But that causes people to disassociate emotional connections. They're dealing with human beings, with lives and families. They're people just like us, they're not numbers. Unfortunately, cops are judged by something that somebody can count. Everything else that we're talking about is never really thought about. Law enforcement is a profession where, if you want to have any length of time in it, you have to learn to disassociate yourself to some degree. We see some horrible things. It's very difficult as a lieutenant, trying to train people to disassociate themselves from certain things but never lose their humanity in dealing with people. But that comes down from supervision—it comes down from the top.
When I was a lieutenant I would say, 'I'm not trying to raise good cops, I'm trying to raise good people.' That's not always done. I think if you asked the average cop on the street they would probably fall back on what they were trained. Which is, 'If you can't do the time, don't do the crime.'
Did you face any conflicts or issues when you were transitioning from a law enforcement officer to a full-time advocate?
I faced a lot of scrutiny while I was still active as a police officer from cops all over the country. When you mention things that we weren't doing right in law enforcement—policies and practices that were ineffective, or even in some cases racist—people get very defensive. It is a profession that is termed as a Brotherhood—when people feel like they're speaking out against the Brotherhood, you can be ostracized.
There were plenty of times that I saw lots of criticism or heard about it, especially through own website or Facebook. I reach a couple million people a week, so there was plenty of opportunity for people to say whatever they wanted to say. The only people who have the authority to violate someone's civil rights oftentimes are police. So when you say you want to be a civil rights investigator and advocate full-time, people look at you as a traitor.
For a white cop out of the south to come out and say certain things were racist, prejudice, biased and certain drug laws were erroneous—that caused a significant ripple. People felt like that was a bigger betrayal against the Brotherhood. I'd rather feel like I stood up for what's right then just stand up for an institution that's doing something wrong.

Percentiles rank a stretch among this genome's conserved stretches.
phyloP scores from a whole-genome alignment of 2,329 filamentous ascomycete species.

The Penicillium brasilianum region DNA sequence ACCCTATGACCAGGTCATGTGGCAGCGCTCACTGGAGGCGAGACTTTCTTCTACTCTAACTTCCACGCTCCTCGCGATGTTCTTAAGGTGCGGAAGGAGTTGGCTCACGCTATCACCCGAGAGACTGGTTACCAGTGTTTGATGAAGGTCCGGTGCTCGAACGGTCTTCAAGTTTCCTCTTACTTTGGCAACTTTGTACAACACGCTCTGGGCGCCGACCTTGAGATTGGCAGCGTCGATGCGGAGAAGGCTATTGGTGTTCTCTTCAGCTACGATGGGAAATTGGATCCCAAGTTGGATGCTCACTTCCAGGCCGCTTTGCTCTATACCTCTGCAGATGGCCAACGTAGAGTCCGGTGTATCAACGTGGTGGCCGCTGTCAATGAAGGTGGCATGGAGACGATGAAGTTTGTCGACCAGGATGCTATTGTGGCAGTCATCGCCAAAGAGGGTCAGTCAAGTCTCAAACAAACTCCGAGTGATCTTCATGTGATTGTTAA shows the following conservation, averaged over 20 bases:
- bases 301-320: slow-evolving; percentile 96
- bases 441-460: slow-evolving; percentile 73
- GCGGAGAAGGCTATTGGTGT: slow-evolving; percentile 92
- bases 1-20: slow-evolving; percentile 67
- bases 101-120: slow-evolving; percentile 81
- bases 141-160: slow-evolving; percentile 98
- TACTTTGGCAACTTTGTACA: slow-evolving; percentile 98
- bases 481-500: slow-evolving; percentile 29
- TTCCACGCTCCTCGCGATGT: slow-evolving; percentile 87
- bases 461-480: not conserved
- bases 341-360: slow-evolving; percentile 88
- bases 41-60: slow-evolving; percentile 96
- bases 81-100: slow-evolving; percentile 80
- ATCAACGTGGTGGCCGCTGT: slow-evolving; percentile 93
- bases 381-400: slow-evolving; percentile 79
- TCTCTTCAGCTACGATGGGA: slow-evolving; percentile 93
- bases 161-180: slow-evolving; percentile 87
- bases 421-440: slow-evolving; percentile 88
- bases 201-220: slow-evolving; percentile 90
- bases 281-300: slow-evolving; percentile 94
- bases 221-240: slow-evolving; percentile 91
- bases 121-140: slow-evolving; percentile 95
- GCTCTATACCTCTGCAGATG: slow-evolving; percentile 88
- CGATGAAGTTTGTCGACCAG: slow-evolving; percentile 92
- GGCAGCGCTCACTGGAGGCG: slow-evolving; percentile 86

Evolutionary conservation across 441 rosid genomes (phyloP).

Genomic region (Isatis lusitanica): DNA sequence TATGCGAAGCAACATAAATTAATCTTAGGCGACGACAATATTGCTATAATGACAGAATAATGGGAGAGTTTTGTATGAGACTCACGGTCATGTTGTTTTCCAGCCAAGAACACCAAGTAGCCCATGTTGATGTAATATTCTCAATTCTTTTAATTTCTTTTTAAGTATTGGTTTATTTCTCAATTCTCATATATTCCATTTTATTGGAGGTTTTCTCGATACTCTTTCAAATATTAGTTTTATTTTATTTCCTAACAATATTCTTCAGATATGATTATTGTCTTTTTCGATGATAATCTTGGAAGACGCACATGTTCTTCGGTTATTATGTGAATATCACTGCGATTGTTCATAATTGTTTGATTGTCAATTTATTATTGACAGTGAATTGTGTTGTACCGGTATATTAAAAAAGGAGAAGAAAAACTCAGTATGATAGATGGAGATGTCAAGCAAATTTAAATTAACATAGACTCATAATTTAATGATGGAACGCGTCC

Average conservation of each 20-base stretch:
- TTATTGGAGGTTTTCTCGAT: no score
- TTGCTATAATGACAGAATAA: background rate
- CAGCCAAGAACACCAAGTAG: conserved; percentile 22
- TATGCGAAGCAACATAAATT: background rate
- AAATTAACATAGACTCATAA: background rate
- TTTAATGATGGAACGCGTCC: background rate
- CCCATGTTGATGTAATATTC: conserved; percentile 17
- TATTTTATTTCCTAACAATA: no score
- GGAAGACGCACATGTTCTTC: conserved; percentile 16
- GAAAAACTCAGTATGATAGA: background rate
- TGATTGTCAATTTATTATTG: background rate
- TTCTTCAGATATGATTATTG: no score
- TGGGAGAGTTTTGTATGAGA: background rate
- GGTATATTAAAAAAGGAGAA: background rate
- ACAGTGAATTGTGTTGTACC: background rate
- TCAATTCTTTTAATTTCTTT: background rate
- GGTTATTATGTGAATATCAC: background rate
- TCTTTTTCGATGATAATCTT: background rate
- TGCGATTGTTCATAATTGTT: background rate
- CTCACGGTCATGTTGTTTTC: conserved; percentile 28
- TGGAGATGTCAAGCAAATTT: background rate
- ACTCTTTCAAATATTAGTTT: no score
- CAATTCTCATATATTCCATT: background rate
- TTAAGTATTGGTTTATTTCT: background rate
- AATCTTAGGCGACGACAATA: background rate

I believe in the nobility of law enforcement, I believe that as a profession, as an institution, as an entity it has tremendous power in societies to do great things. Everything I've ever spoke out for has been about wanting to see that institution flourish and be what it really can be.
Do those sorts of criticisms prevent other law enforcement officers from speaking about issues that concern them?
Absolutely. There's plenty of times that you may see a national incident that's disturbing or shocking and behind closed doors, we would talk about it as officers and we would have the same negative views towards whatever happened that the general public had by and large. But, when it comes out into the public arena, cops are silent or fallback on the trope of 'just wait and see.' Or, 'wait till all the evidence is out.'
Law enforcement hurts themselves by not ever saying, 'Well, that looks bad.' If something changes in terms of evidence—or whatever the investigation reveals, and it doesn't look as bad, well that's okay, say that. But the unwillingness to say that only causes a bigger divide and more friction between the public and police. Most officers are going to learn the culture of what's wrong and right from the people they're around. The culture is very family-like, in the sense that you can talk about your family but nobody else can.
Tim McMillan began his law enforcement career in 2003 with the Garden City Police Department in Georgia following the tragic deaths of two close friends.
Over the course of his career, McMillan served as an investigator, crime scene technician, K9-handler, Sergeant and Lieutenant.
He is a Peace Officer Standards and Training (P.O.S.T.) certified law enforcement instructor and has taught courses for law enforcement on subjects including implicit bias, perceptual awareness, and cognitive psychology.
McMillan has devoted himself to improving police relations with minority communities, racial equality, and civil rights issues. He appears in the 2017 documentary Walking While Black: L.O.V.E. Is the Answer and Black and Blue with Tony Harris.
He is also the founder and director of the The Four Trees Project, a nonprofit that focuses on police research, training, and reform. McMillan retired from policing in 2018. He holds a B.A. in Mathematics and a M.A. in Psychology. He is a graduate of Columbus State University’s Professional Management Program. He was named 2006-2007 Police Officer of the Year for the Garden City Police Department and 2012 Police Officer of the year for the Tybee Island Police Department. He is a seven time Chief of Police Accommodation recipient, and his police reform activism has been recognized by the U.S. Department of Justice.
The Law Enforcement Action Partnership is a non-profit organization that brings together people in various law enforcement roles to advocate for public safety solutions, including better drug laws, in the United States. Civilized has teamed up with LEAP to profile their members and push the message of drug reform forward.